"Thanks. But I think I'll stay home and hand out candy." That might even be fun, Jennifer thought. She liked seeing the little kids in their cute costumes. Her enthusiasm faded as she realized the older kids would come to her door, too--the ones who didn't even bother with real costumes. The ones who were just out to get as much candy as they could.
"Last chance," Jennifer's mom said the day before Halloween. "I can still put something together."
Jennifer looked out the window at the leaf-strewn streets that would soon be filled with costumed kids. "No thanks," she said.
But on Halloween, as the day fell dark and the smallest trick-or-treaters emerged from their houses like ants spilling from a hill, Jennifer wondered if it was too late to change her mind.
She had good memories of her first Halloween. It wasn't fair to have nothing but bad memories about her last one. But that awful Halloween didn't have to be her last one. Not if she went out now.
Costume,Jennifer thought, rummaging through her closet. Nothing. Sure, she could throw together a hippie outfit, or do some sort of clown makeup, but that wasn't good enough. That wasn't special.
She tried the basement. The sound of the doorbell drifted down from upstairs. As Jennifer scanned the piles of boxes stacked along a wall, the flash of a gold latch caught her eye.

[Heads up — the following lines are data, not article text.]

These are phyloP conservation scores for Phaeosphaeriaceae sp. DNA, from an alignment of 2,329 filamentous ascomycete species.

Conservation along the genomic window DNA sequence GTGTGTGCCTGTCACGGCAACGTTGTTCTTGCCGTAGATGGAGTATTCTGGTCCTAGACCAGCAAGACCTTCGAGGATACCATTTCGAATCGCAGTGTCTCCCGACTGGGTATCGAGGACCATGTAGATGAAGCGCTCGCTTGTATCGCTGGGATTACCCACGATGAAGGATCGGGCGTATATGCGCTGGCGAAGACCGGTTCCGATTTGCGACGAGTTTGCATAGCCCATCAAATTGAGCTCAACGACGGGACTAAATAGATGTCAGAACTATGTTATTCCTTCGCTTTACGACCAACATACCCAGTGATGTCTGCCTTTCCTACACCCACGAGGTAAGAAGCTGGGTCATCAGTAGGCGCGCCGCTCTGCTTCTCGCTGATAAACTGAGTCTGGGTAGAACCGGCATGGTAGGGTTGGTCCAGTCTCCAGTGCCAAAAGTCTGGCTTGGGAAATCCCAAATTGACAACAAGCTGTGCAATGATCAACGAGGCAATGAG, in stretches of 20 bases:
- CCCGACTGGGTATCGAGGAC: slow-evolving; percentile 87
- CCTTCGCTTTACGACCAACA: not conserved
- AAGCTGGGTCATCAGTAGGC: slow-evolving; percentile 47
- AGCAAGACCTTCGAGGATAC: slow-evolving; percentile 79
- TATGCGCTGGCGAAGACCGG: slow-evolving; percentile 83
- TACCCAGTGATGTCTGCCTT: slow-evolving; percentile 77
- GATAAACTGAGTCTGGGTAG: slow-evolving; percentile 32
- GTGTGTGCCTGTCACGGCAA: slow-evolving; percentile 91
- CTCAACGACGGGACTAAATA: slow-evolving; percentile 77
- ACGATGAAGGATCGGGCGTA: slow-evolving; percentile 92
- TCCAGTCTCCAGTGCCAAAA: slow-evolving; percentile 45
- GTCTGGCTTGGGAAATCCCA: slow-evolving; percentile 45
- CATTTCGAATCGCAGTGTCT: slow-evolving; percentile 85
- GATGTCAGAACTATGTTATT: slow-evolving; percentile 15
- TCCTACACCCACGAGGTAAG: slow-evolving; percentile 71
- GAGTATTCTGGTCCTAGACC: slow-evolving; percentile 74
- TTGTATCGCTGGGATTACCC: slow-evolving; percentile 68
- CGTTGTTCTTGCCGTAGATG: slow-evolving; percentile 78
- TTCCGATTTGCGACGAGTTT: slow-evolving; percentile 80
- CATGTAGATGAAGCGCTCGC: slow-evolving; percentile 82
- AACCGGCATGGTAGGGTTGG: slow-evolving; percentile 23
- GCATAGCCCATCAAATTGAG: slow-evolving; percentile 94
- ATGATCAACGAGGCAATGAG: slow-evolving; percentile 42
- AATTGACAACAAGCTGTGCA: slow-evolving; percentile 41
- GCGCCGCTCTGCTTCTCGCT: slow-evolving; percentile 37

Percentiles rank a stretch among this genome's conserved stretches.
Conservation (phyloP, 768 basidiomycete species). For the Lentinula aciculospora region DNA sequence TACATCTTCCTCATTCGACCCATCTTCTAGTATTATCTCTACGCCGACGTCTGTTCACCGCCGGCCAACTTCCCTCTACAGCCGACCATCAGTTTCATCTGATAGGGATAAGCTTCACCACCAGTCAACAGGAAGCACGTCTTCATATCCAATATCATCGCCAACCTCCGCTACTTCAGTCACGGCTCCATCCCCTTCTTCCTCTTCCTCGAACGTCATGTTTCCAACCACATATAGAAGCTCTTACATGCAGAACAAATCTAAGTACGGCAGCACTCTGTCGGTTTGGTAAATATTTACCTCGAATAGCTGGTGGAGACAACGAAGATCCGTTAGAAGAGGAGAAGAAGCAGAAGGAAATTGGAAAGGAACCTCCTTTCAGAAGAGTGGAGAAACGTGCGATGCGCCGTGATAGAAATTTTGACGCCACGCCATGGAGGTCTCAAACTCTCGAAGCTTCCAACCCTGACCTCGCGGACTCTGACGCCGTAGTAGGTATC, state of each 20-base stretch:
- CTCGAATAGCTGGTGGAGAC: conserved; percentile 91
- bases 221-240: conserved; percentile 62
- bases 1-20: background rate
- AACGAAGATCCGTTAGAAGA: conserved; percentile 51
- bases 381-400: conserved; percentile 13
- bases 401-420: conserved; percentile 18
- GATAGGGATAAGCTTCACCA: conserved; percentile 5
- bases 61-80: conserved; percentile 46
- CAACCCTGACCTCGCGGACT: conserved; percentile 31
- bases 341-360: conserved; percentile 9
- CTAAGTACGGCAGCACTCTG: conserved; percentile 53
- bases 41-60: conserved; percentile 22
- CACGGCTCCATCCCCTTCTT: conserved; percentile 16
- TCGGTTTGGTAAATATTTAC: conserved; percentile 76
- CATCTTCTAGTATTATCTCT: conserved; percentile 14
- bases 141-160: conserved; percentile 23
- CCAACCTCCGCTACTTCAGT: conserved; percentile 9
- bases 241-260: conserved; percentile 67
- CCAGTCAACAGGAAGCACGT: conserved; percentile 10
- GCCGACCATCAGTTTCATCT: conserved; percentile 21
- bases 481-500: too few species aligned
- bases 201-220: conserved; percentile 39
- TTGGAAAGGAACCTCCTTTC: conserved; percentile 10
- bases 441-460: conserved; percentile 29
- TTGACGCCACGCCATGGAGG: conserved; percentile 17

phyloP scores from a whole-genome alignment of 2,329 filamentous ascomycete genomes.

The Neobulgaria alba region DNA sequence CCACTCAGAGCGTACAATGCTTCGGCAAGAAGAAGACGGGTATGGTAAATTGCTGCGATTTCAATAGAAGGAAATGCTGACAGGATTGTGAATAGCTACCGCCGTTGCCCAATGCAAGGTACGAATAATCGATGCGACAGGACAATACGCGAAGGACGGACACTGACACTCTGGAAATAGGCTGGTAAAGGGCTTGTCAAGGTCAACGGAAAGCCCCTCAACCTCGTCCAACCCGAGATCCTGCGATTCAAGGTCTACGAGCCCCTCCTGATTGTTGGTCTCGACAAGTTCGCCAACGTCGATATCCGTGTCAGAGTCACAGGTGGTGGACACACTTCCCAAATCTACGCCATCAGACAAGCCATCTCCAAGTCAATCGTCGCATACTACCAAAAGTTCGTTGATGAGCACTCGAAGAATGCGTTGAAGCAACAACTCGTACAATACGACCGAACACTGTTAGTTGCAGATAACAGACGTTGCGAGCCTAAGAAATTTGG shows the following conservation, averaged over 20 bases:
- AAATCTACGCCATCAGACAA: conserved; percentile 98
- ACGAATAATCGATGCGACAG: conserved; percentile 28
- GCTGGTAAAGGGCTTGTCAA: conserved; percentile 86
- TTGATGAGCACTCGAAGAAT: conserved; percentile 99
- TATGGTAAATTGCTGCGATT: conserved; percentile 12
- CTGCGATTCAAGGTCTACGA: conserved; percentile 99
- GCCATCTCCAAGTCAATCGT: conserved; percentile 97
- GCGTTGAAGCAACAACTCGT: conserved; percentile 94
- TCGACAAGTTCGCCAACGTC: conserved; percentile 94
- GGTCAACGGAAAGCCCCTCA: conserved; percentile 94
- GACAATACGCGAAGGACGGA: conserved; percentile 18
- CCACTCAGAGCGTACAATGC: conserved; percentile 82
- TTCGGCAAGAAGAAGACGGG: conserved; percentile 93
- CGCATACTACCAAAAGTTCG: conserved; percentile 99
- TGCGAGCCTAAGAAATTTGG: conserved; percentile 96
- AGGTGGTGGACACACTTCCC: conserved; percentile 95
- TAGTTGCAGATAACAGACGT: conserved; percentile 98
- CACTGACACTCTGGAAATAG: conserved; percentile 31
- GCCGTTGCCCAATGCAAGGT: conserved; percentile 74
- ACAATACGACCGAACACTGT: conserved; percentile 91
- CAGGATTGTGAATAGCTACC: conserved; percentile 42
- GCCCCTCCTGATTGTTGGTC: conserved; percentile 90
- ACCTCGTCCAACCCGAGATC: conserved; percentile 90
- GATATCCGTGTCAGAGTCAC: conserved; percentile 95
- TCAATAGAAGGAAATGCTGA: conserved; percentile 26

Her great grandmother's old trunk sat shoved in a corner beneath moldy boxes of baby toys and a stack of canning jars. Jennifer vaguely remembered looking in the trunk when they'd first moved to the house.
She uncovered the trunk and unlatched the lid. A dusty smell of ancient cloth tickled her nose as she sorted through the contents. Just old dresses. Nice enough, but not the sort of costume she wanted. There was a hat with a veil--thin black gauze that covered the face of the wearer. This might work in an emergency, she thought. Still, she'd hoped to find something better.
Jennifer found nothing else. But, as she started to close the lid, she realized something was wrong. The outside of the trunk seemed deeper than the inside. She emptied the trunk and knocked her fist against the bottom. Instead of a solid whack, she was rewarded with a hollow thump. Excited, she pushed and pressed until she discovered the right spot. The false bottom popped up.